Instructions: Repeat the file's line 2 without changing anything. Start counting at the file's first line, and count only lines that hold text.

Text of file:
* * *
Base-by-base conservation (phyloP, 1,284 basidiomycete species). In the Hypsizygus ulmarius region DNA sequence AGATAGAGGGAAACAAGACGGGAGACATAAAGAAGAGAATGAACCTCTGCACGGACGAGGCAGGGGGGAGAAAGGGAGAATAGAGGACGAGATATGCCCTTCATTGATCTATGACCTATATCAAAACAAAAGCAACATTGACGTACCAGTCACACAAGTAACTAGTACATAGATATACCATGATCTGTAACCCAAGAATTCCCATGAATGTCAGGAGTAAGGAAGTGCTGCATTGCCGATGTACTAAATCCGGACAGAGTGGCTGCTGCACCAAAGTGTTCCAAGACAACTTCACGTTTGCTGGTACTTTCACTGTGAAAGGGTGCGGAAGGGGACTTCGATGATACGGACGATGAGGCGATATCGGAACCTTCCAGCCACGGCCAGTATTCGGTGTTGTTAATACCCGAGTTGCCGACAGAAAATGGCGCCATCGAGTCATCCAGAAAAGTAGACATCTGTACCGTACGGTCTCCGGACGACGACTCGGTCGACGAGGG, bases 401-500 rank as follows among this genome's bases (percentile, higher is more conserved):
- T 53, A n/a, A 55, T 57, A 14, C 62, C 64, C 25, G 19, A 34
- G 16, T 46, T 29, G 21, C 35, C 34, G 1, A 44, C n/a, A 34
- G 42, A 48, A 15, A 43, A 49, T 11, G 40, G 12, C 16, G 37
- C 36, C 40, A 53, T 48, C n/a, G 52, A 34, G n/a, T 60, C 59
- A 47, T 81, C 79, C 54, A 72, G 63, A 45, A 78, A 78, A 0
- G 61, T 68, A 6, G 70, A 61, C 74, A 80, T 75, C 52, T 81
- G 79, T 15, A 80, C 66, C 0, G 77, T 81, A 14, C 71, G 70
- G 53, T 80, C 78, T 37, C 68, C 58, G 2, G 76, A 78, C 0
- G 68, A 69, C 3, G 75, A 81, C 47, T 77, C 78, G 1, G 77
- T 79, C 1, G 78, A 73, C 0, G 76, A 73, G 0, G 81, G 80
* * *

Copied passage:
- T 53, A n/a, A 55, T 57, A 14, C 62, C 64, C 25, G 19, A 34